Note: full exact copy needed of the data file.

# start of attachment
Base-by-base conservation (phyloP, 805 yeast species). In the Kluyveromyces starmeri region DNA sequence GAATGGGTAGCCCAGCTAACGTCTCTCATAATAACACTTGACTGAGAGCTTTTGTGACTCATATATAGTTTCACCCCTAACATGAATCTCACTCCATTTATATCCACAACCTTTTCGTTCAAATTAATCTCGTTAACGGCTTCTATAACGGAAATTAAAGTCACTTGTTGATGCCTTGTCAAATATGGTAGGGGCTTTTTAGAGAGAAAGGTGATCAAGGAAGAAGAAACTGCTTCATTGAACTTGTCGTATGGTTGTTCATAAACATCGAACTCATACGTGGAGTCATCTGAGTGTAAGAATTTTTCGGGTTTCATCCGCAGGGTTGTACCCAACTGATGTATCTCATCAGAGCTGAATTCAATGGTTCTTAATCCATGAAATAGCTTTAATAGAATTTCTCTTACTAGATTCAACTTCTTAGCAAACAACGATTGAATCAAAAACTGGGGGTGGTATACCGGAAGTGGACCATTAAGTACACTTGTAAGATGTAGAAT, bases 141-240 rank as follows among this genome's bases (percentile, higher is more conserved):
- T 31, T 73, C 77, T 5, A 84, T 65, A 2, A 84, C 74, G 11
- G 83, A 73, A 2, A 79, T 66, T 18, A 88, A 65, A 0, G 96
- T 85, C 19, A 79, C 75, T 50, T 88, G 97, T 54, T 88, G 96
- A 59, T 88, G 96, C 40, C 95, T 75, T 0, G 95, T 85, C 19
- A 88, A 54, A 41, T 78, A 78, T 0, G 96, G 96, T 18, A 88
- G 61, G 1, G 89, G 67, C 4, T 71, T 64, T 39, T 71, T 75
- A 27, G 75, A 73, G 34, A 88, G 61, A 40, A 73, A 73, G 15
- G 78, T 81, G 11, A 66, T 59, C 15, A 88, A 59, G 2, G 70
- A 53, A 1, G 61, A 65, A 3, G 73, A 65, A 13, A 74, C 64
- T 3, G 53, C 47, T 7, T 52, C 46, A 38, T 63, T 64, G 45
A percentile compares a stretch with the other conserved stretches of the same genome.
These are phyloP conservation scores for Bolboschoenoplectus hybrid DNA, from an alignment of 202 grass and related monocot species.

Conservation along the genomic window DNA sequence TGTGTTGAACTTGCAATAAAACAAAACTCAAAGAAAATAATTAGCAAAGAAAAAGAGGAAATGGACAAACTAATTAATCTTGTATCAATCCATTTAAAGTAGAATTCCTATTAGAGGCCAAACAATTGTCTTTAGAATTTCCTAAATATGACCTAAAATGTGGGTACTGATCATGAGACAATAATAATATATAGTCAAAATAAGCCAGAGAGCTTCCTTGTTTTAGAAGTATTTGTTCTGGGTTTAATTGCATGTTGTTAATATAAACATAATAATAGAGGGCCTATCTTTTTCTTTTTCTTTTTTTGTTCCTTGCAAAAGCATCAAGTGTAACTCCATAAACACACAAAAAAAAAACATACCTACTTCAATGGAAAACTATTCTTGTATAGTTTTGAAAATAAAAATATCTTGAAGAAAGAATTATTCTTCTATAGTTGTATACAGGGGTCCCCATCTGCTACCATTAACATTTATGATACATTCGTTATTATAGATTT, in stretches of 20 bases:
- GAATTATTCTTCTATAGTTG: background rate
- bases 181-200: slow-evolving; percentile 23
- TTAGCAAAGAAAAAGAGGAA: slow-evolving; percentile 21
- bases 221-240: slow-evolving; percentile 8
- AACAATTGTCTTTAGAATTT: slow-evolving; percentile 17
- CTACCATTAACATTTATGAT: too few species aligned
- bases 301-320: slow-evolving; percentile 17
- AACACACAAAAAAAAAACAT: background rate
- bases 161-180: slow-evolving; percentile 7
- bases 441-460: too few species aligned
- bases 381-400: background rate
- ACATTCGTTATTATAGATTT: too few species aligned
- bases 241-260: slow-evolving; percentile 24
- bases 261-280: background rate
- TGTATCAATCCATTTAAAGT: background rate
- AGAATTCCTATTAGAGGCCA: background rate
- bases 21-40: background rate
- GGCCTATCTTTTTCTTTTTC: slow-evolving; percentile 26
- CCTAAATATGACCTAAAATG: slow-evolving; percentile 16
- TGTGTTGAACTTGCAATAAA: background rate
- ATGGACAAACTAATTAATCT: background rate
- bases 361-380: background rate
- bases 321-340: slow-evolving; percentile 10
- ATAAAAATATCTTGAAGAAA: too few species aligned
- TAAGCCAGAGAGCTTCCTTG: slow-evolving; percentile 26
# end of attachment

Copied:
Base-by-base conservation (phyloP, 805 yeast species). In the Kluyveromyces starmeri region DNA sequence GAATGGGTAGCCCAGCTAACGTCTCTCATAATAACACTTGACTGAGAGCTTTTGTGACTCATATATAGTTTCACCCCTAACATGAATCTCACTCCATTTATATCCACAACCTTTTCGTTCAAATTAATCTCGTTAACGGCTTCTATAACGGAAATTAAAGTCACTTGTTGATGCCTTGTCAAATATGGTAGGGGCTTTTTAGAGAGAAAGGTGATCAAGGAAGAAGAAACTGCTTCATTGAACTTGTCGTATGGTTGTTCATAAACATCGAACTCATACGTGGAGTCATCTGAGTGTAAGAATTTTTCGGGTTTCATCCGCAGGGTTGTACCCAACTGATGTATCTCATCAGAGCTGAATTCAATGGTTCTTAATCCATGAAATAGCTTTAATAGAATTTCTCTTACTAGATTCAACTTCTTAGCAAACAACGATTGAATCAAAAACTGGGGGTGGTATACCGGAAGTGGACCATTAAGTACACTTGTAAGATGTAGAAT, bases 141-240 rank as follows among this genome's bases (percentile, higher is more conserved):
- T 31, T 73, C 77, T 5, A 84, T 65, A 2, A 84, C 74, G 11
- G 83, A 73, A 2, A 79, T 66, T 18, A 88, A 65, A 0, G 96
- T 85, C 19, A 79, C 75, T 50, T 88, G 97, T 54, T 88, G 96
- A 59, T 88, G 96, C 40, C 95, T 75, T 0, G 95, T 85, C 19
- A 88, A 54, A 41, T 78, A 78, T 0, G 96, G 96, T 18, A 88
- G 61, G 1, G 89, G 67, C 4, T 71, T 64, T 39, T 71, T 75
- A 27, G 75, A 73, G 34, A 88, G 61, A 40, A 73, A 73, G 15
- G 78, T 81, G 11, A 66, T 59, C 15, A 88, A 59, G 2, G 70
- A 53, A 1, G 61, A 65, A 3, G 73, A 65, A 13, A 74, C 64
- T 3, G 53, C 47, T 7, T 52, C 46, A 38, T 63, T 64, G 45
A percentile compares a stretch with the other conserved stretches of the same genome.
These are phyloP conservation scores for Bolboschoenoplectus hybrid DNA, from an alignment of 202 grass and related monocot species.

Conservation along the genomic window DNA sequence TGTGTTGAACTTGCAATAAAACAAAACTCAAAGAAAATAATTAGCAAAGAAAAAGAGGAAATGGACAAACTAATTAATCTTGTATCAATCCATTTAAAGTAGAATTCCTATTAGAGGCCAAACAATTGTCTTTAGAATTTCCTAAATATGACCTAAAATGTGGGTACTGATCATGAGACAATAATAATATATAGTCAAAATAAGCCAGAGAGCTTCCTTGTTTTAGAAGTATTTGTTCTGGGTTTAATTGCATGTTGTTAATATAAACATAATAATAGAGGGCCTATCTTTTTCTTTTTCTTTTTTTGTTCCTTGCAAAAGCATCAAGTGTAACTCCATAAACACACAAAAAAAAAACATACCTACTTCAATGGAAAACTATTCTTGTATAGTTTTGAAAATAAAAATATCTTGAAGAAAGAATTATTCTTCTATAGTTGTATACAGGGGTCCCCATCTGCTACCATTAACATTTATGATACATTCGTTATTATAGATTT, in stretches of 20 bases:
- GAATTATTCTTCTATAGTTG: background rate
- bases 181-200: slow-evolving; percentile 23
- TTAGCAAAGAAAAAGAGGAA: slow-evolving; percentile 21
- bases 221-240: slow-evolving; percentile 8
- AACAATTGTCTTTAGAATTT: slow-evolving; percentile 17
- CTACCATTAACATTTATGAT: too few species aligned
- bases 301-320: slow-evolving; percentile 17
- AACACACAAAAAAAAAACAT: background rate
- bases 161-180: slow-evolving; percentile 7
- bases 441-460: too few species aligned
- bases 381-400: background rate
- ACATTCGTTATTATAGATTT: too few species aligned
- bases 241-260: slow-evolving; percentile 24
- bases 261-280: background rate
- TGTATCAATCCATTTAAAGT: background rate
- AGAATTCCTATTAGAGGCCA: background rate
- bases 21-40: background rate
- GGCCTATCTTTTTCTTTTTC: slow-evolving; percentile 26
- CCTAAATATGACCTAAAATG: slow-evolving; percentile 16
- TGTGTTGAACTTGCAATAAA: background rate
- ATGGACAAACTAATTAATCT: background rate
- bases 361-380: background rate
- bases 321-340: slow-evolving; percentile 10
- ATAAAAATATCTTGAAGAAA: too few species aligned
- TAAGCCAGAGAGCTTCCTTG: slow-evolving; percentile 26